Welcome to Ayata Lab at the Neuroscience Initiative of The CUNY Advanced Science Research Center.



Most neurodegenerative diseases (like Alzheimer’s disease) are triggered by misfolded protein aggregation. Our lab’s primary interest is how microglia–the brain’s primary macrophages–respond to misfolded protein aggregate and thus influence susceptibility to neurological diseases. We combine novel mouse models, primary cell culture systems, and molecular techniques with state-of-the-art biotechnological tools at the ASRC’s core facilities and the expertise from the members of the ASRC’s Environmental Sciences, Neuroscience, Structural Biology, Nanoscience, and Photonics Initiatives to answer this question.



We are a collaborative lab passionate about science but enjoy other life aspects! While everyone has unique projects and skill sets, we help each other through technical and scientific discussions and collaborative experiments. Our lab strongly believes in and promotes diversity, equity, and inclusion of people of different races, ethnicities, genders, ages, socioeconomic statuses, religions, disabilities, and sexual orientations.

The typical response of microglia to protein aggregates.

A handful of disease-associated proteins account for nearly a dozen neurodegenerative diseases. In ongoing studies, we address this divergence from an immune perspective. We track the microglial response to protein aggregates and aggregate mimics created by the Nanoscience Initiative, map subcellular events by cryo-electron microscopy at the Structural Biology Initiative and using cellular and molecular biology and biochemistry techniques, and characterize the changes in microglial homeostasis.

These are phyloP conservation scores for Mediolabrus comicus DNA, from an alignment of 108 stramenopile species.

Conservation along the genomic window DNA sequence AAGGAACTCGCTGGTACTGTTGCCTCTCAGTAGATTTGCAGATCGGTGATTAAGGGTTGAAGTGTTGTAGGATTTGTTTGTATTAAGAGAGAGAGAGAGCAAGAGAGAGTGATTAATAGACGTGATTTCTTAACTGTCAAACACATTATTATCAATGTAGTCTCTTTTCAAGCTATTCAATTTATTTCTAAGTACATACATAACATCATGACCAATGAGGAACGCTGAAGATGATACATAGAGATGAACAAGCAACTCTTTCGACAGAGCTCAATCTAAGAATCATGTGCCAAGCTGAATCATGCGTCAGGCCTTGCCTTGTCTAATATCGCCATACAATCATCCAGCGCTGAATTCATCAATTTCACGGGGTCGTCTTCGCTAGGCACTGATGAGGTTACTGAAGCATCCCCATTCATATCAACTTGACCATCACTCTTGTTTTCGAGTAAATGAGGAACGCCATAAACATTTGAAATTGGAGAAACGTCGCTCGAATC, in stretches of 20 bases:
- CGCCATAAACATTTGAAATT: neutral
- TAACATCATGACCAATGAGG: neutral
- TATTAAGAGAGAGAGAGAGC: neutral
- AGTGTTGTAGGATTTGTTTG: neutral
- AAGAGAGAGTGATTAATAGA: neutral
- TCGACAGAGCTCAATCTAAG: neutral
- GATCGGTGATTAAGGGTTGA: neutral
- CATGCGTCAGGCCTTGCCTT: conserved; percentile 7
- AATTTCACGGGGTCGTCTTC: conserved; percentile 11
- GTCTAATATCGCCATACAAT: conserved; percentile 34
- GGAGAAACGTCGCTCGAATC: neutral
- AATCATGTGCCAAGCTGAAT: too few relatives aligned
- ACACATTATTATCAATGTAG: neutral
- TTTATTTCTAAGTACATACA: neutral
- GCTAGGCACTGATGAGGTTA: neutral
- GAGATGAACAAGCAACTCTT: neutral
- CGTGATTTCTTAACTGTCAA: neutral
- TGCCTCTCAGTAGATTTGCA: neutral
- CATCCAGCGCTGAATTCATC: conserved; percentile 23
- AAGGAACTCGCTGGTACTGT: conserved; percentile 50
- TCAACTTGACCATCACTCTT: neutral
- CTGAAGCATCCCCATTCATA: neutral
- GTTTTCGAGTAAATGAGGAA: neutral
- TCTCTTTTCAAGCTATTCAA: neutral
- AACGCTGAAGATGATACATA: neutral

Convergent mechanisms that induce microglial failure to respond to protein aggregates.

Numerous genetic and external risk factors implicate features of cellular aging, including cellular stress, in disease causality. We study how these pathways impact microglial response to protein aggregates and the direct impact of the activation of these pathways in microglia on neurodegeneration. Age-associated diseases represent the gradual accumulation of minor insults, which likely represents a process that involves epigenetic reprogramming. We combine omics and single-cell approaches with novel mouse models to address this question.

External risk factors as mediators of microglial failure to respond to protein aggregates.

Habits, experiences, and environmental exposures heavily influence the quality of cognitive aging and the risk of developing neurological diseases. As air pollution is a major risk factor for dementia, we address what cellular responses and memories are triggered in microglia by exposure to polluted air by joining forces with the Environmental Science Initiative and MSSM/CUNY Climate Change Health Impact Interdisciplinary Research Initiative. We test whether these pathways mediate the impact of these exposures on neurodegeneration.

Artist: Thi Ngo